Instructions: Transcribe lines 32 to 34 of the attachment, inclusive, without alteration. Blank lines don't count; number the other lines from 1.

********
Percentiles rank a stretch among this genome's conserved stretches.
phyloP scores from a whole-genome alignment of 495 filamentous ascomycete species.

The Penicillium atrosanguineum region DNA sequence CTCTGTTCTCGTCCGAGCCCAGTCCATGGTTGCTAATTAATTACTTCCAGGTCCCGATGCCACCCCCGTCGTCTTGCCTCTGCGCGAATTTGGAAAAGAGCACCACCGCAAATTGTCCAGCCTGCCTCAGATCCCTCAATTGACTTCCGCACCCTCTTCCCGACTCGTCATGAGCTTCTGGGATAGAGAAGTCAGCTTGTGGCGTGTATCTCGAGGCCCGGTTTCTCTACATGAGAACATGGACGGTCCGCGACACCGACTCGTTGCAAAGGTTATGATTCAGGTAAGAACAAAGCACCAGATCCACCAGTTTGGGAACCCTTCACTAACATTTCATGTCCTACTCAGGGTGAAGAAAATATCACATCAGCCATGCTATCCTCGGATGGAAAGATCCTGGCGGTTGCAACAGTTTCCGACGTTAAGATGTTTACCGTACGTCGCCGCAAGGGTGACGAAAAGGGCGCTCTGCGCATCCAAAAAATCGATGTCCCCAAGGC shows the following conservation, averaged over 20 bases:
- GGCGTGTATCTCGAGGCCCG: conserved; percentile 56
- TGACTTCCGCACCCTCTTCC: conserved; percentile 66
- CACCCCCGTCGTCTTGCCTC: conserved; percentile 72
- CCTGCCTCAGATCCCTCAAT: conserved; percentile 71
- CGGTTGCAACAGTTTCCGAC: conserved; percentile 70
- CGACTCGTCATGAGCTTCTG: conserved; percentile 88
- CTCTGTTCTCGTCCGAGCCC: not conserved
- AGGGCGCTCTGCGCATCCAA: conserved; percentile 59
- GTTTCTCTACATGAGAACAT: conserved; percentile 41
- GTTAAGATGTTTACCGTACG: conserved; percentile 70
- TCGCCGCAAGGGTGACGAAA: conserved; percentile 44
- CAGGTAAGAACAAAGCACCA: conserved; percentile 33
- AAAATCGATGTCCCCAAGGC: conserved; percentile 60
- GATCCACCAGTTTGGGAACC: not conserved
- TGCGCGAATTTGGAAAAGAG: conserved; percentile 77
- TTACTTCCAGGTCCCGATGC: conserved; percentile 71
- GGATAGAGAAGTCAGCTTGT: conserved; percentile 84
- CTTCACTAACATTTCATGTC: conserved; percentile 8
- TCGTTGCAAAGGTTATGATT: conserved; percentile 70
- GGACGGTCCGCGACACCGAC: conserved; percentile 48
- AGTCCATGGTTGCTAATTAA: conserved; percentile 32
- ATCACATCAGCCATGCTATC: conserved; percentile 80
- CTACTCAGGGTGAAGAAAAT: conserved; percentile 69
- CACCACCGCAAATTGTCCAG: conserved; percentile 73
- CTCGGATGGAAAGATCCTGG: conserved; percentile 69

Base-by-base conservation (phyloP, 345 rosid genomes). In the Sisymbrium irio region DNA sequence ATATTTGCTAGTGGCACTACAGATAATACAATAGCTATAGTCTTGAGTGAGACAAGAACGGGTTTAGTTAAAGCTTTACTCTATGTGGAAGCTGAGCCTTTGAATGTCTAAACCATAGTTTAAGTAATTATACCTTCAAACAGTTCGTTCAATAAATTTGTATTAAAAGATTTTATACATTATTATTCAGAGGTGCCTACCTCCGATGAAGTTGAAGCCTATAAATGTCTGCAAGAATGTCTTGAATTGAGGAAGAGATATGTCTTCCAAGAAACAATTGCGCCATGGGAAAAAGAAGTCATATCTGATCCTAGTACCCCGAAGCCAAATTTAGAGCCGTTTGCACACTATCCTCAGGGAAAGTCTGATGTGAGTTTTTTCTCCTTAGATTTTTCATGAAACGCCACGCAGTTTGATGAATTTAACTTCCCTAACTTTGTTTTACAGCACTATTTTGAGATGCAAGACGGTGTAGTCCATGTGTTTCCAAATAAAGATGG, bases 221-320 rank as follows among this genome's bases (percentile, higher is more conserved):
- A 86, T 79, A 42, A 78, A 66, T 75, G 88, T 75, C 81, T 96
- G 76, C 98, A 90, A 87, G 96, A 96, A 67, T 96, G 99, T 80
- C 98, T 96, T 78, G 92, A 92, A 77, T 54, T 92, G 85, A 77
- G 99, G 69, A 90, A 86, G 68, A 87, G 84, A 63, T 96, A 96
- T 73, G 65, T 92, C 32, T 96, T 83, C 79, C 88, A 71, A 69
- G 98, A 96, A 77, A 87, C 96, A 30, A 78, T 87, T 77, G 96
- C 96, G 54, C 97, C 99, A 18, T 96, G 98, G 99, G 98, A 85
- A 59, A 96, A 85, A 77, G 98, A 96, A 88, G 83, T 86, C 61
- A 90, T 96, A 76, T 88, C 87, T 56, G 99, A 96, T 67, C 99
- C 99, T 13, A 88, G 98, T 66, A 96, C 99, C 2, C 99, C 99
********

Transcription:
- C 98, T 96, T 78, G 92, A 92, A 77, T 54, T 92, G 85, A 77
- G 99, G 69, A 90, A 86, G 68, A 87, G 84, A 63, T 96, A 96
- T 73, G 65, T 92, C 32, T 96, T 83, C 79, C 88, A 71, A 69